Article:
Image copyright Campaign to End Frozen Pensions Image caption WW2 veteran Anne Puckridge has led the campaign for pensioners abroad

Campaigners are calling on the government to restore full state pensions to World War Two veterans who moved abroad after retirement.

More than 500,000 UK state pensioners have had their pensions frozen after moving overseas, including an estimated 100,000 who served in the Armed Forces.

The government says it increases the value of pensions in other countries where it is legally required to do so.

It comes as Britain marks the 75th anniversary of VE Day on Friday.

The veterans have been called the "forgotten heroes" - an ever-dwindling band who feel they have been let down by the country they served.

Many left the UK to join families who had settled in other Commonwealth countries like Australia and Canada.

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Inez Minc worked as a nurse in field hospitals across Europe, tending to allied soldiers as well as German and Italian prisoners. She even treated an exhausted Field Marshal Bernard Montgomery towards the end of the war.

Now, aged 97, she recalls spending her VE Day entertaining the wounded in a Belgian hospital with performances of the tango and the Mexican hat dance.

But she has less to celebrate 75 years on.

Inez moved to Australia in 1986 with her husband after a career in nursing in the UK. It was only then that she found out her pension had been frozen.

If she were still living in the UK, she would be entitled to a state pension of £134.25 - but because she moved abroad, she only gets £40.13 a week.

Image copyright Inez Minc Image caption Inez Minc didn't find out her pension was frozen until she moved to Australia

She lives on her own near Perth, and is partially deaf and blind. In the past she has struggled with medical bills.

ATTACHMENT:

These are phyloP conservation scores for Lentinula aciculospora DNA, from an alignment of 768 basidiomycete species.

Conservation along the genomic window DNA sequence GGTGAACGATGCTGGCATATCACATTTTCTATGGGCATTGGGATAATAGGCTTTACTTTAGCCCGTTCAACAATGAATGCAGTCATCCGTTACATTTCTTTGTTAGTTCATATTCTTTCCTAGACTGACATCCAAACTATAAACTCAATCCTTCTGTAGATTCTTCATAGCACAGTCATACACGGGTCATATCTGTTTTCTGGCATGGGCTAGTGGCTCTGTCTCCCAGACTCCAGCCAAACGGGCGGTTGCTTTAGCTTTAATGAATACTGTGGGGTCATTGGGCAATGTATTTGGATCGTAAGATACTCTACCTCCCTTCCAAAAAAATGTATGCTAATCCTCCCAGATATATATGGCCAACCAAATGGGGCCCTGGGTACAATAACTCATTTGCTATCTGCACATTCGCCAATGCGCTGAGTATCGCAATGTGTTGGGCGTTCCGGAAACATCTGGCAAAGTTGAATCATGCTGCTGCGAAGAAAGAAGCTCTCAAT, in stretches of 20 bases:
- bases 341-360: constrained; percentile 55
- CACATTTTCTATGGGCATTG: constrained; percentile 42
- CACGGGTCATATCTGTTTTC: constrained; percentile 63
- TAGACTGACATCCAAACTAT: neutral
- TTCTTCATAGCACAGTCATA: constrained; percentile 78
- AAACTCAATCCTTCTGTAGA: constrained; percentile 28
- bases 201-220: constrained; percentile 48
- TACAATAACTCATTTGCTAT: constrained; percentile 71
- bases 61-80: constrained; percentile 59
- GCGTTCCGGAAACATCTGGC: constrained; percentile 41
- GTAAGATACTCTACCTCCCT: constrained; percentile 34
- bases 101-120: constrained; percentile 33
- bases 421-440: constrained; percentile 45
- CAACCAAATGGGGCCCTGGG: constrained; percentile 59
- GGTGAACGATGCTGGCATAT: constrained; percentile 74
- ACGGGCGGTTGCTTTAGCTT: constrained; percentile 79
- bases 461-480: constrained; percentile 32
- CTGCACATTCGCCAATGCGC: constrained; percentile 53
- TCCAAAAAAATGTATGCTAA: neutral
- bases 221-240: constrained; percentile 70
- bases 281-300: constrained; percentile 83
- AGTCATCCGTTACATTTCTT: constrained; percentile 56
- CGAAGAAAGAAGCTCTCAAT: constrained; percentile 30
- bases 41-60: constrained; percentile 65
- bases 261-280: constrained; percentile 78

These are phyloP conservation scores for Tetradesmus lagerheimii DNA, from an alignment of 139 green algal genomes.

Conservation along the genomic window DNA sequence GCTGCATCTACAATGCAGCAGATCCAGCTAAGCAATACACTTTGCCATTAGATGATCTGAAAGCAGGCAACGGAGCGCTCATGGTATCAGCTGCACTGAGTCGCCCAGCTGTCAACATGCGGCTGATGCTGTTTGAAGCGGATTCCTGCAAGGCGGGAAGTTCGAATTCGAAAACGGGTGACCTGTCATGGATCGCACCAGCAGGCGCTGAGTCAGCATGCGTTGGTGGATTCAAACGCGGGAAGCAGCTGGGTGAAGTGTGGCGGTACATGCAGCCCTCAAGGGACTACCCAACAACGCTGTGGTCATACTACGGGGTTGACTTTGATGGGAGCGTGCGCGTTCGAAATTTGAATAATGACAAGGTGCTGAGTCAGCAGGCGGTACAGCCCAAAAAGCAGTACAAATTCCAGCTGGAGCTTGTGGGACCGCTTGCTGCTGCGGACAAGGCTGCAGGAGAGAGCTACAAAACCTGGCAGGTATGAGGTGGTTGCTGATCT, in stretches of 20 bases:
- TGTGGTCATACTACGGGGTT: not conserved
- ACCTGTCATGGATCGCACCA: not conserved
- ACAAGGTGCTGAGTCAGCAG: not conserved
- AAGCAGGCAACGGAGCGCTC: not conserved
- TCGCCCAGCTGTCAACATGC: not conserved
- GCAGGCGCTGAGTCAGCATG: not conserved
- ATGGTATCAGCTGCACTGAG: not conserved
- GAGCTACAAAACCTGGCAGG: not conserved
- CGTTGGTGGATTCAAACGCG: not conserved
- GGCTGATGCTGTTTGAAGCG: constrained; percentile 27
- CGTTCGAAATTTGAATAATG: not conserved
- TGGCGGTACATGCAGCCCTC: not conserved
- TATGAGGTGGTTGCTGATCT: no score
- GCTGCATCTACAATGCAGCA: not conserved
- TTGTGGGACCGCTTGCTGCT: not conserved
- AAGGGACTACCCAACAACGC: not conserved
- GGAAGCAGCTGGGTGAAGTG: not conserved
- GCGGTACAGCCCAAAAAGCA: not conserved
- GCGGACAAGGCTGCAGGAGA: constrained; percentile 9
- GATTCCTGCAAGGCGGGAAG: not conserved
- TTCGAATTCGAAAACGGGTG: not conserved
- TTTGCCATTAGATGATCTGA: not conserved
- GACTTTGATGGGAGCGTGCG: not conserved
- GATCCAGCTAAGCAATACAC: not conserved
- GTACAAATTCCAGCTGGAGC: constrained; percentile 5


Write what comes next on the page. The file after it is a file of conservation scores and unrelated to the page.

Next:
She said it was the injustice that "rankles", having paid taxes and national insurance in the UK for nearly all of her working life.

"To expect Australia to pick up the tab is a bit of a cheek," she said. Explaining the situation to her Australian friends made her feel "a little bit sad to be English", she added.

Anne Puckridge, 95, is more forthright. "I feel ashamed to be British", she said.

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She served with the Armed Forces in India during WW2. After a full working life spent in the UK, she moved to Canada almost 20 years ago to be with her daughter.

Anne has had her pension frozen at £72.50 a week - nearly half the amount she would be entitled to if she were still living in the UK.

Since moving to Canada, she has been campaigning for the British government to pay her a full index-linked pension as part of the End Frozen Pensions campaign.

"I call it fraud," she said. "We paid for our pension on exactly the same terms as every other pensioner, and yet without being warned - and because we have come to a Commonwealth country - we receive no further indexation until we die."

Image copyright Anne Puckridge Image caption Anne Puckridge (second from left) during World War Two

It highlights an anomaly. If Anne were living across the border in the United States, she would be receiving her pension in full.

The US, along with Israel and most European countries, has a reciprocal arrangement with the UK. But most Commonwealth countries do not.

More than half a million UK state pensioners who moved abroad have been caught in this trap, including an estimated 100,000 that have served in the Armed Forces.

Campaigners want to remind politicians of what they see as an injustice on 8 May, the 75th anniversary of VE Day.

Actress Miriam Margolyes is among those calling for a change in policy. "We can't stand and cheer the veterans with one hand waving flags, and then freeze their [pensions] and close their purses just because they retired to be with their family in a Commonwealth country," she said. "It's just not fair play, not British really."

In a statement, the Department for Work and Pensions defended the policy. It said: "The government continues to uprate state pensions overseas where there is a legal requirement to do so." It also estimated that it would cost £3bn over five years to change the policy.

At 95, Anne knows that time is not on her side. But time is also running out for those who wish to honour the wartime generation.

"I cannot understand why the country I served has failed me," she said.